Venting in the Social Sphere

Let’s start with some facts.

  • 65% of complaints go unnoticed on Facebook
  • 70% of companies ignore Twitter complaints

That’s a lot of dissatisfied customers waiting for a response!

These statistics indicate that people frequenting social media are likely to encounter more unsolved issues than solved. In some cases this can be more damaging to a company than the initial problem itself. People who witness this ignorance may think, ‘could this happen to me?’ This could lead to the possibility of them not making a purchase based on another individual’s unaddressed complaint.

In the past, offering feedback to a company was often a difficult process. Having visited the McDonalds drive-through, you get home and sit down to enjoy your meal only to find the sweet and sour sauce for your chicken nuggets is missing! The only way to complain would be to make the drive back to your local franchise or try to find the phone number in the Yellow Pages. Not worth the hassle.

But now upset customers have a way to speak out. And it is relatively simple. If you have Facebook you can easily search for the company you wish to compliment or complain about. 2.4 million people in New Zealand are using Facebook and it is a simple way to express opinions. Open that Facebook tab and simply type in ‘McDonald’s NZ.’ Members of the public are posting complaint after complaint, miniscule or massive. Wading through the posts, the negativity far outweighs any hint of positivity.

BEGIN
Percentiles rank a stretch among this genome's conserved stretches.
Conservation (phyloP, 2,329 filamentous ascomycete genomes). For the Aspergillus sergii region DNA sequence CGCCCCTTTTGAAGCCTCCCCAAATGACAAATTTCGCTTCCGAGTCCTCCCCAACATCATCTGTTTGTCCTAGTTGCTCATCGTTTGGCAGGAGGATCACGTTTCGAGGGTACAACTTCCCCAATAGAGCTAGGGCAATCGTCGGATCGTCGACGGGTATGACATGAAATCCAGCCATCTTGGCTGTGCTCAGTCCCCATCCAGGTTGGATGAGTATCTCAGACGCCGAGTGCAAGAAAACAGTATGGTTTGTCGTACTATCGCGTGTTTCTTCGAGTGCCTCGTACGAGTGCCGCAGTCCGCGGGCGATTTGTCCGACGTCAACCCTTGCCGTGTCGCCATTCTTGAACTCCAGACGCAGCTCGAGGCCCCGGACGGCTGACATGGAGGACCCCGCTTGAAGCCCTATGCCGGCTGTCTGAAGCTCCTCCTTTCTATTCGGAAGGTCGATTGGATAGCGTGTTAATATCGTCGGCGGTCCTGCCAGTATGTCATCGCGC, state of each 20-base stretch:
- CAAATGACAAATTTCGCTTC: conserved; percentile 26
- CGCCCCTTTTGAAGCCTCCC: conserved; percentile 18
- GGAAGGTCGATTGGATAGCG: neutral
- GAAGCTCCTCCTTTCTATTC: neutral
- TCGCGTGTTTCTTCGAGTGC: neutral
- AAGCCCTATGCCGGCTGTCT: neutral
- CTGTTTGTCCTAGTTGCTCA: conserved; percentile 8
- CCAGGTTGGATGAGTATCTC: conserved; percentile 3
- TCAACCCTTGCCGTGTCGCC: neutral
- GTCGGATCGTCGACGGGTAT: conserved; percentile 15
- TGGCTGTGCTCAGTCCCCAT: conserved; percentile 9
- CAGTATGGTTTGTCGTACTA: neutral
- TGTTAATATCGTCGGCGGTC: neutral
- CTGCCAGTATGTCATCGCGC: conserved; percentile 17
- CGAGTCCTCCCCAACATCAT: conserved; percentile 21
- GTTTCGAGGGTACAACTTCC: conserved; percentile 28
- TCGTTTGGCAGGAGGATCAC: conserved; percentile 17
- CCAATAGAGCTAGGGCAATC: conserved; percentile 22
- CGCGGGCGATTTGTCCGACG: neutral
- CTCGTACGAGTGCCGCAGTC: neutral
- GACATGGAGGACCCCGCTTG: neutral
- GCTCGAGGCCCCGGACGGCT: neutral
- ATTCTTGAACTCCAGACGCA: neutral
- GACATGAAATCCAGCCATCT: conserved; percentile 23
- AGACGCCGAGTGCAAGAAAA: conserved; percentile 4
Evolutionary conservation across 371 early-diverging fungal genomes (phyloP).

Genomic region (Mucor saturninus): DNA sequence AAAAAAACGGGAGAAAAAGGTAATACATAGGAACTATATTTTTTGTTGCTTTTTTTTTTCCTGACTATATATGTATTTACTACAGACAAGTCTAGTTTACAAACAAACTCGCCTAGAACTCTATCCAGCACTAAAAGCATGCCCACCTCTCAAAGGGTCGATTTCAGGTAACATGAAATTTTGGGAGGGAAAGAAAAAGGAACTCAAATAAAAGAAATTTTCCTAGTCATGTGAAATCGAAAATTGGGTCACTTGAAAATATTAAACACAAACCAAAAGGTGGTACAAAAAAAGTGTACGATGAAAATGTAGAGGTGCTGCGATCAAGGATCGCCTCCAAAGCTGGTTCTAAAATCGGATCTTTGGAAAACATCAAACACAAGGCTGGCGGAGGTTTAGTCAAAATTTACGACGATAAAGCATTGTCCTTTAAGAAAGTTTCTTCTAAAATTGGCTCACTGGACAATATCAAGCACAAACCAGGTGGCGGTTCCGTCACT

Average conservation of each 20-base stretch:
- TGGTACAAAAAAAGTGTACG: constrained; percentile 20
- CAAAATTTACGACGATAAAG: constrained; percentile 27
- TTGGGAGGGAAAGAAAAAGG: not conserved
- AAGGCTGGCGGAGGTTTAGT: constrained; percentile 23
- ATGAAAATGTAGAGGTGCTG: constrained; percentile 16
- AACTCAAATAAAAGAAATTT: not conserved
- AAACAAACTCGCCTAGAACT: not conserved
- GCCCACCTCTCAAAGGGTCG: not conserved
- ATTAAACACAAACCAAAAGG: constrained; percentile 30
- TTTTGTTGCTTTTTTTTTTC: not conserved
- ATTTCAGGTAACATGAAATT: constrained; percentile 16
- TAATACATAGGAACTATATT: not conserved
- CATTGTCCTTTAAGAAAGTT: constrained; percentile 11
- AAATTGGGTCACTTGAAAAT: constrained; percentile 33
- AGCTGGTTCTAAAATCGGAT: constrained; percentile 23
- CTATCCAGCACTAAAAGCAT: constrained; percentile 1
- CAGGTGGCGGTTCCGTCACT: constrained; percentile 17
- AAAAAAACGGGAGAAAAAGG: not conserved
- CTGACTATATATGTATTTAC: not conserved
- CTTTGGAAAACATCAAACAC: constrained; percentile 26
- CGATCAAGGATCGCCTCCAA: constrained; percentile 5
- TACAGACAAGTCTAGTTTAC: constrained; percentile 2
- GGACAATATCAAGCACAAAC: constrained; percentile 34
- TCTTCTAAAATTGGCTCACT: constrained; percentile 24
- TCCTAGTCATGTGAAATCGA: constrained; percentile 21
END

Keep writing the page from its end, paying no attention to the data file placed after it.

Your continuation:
Or, if you are one of the 368,000 kiwis on Twitter you’ll find it easy to track down a company, tag them in a tweet and rip them to shreds. Plus, if a complainant has a large fleet of followers their tweet can soon go viral.

A company who is currently receiving a lot of valuable feedback is Telecom. Or should I say, Spark? They have recently launched an online feedback platform titled ‘SparkShould.’ And regardless of your view on their name change, you should be checking it out.



Customers can visit the site and make recommendations or complaints under two headings: ‘Spark should start’ and ‘Spark should sort.’

The comments are there for all visitors to the site to see, although unlike Facebook, people are not able to comment on other posts. They are however able to give thumbs up or thumbs down to a question and its answer, which is proving to be a popular feature.

Has Telecom cracked the way to merge social media and message forums? Only time will tell. For now, Telecom has demonstrated how a single, simple page can create an avalanche of feedback. This mass of data is now available to Telecom to consider which can surely only help them as they undergo the process of transformation.

It’s a very positive move to take the exposure from this announcement to ask customers what they want.

Even if you don’t want to hear what your customers are saying, you need to hear it. So it is important to make use of the available platforms and acknowledge and better yet resolve your customer’s issues.

Author: Carmen McDougall (Clemenger Graduate)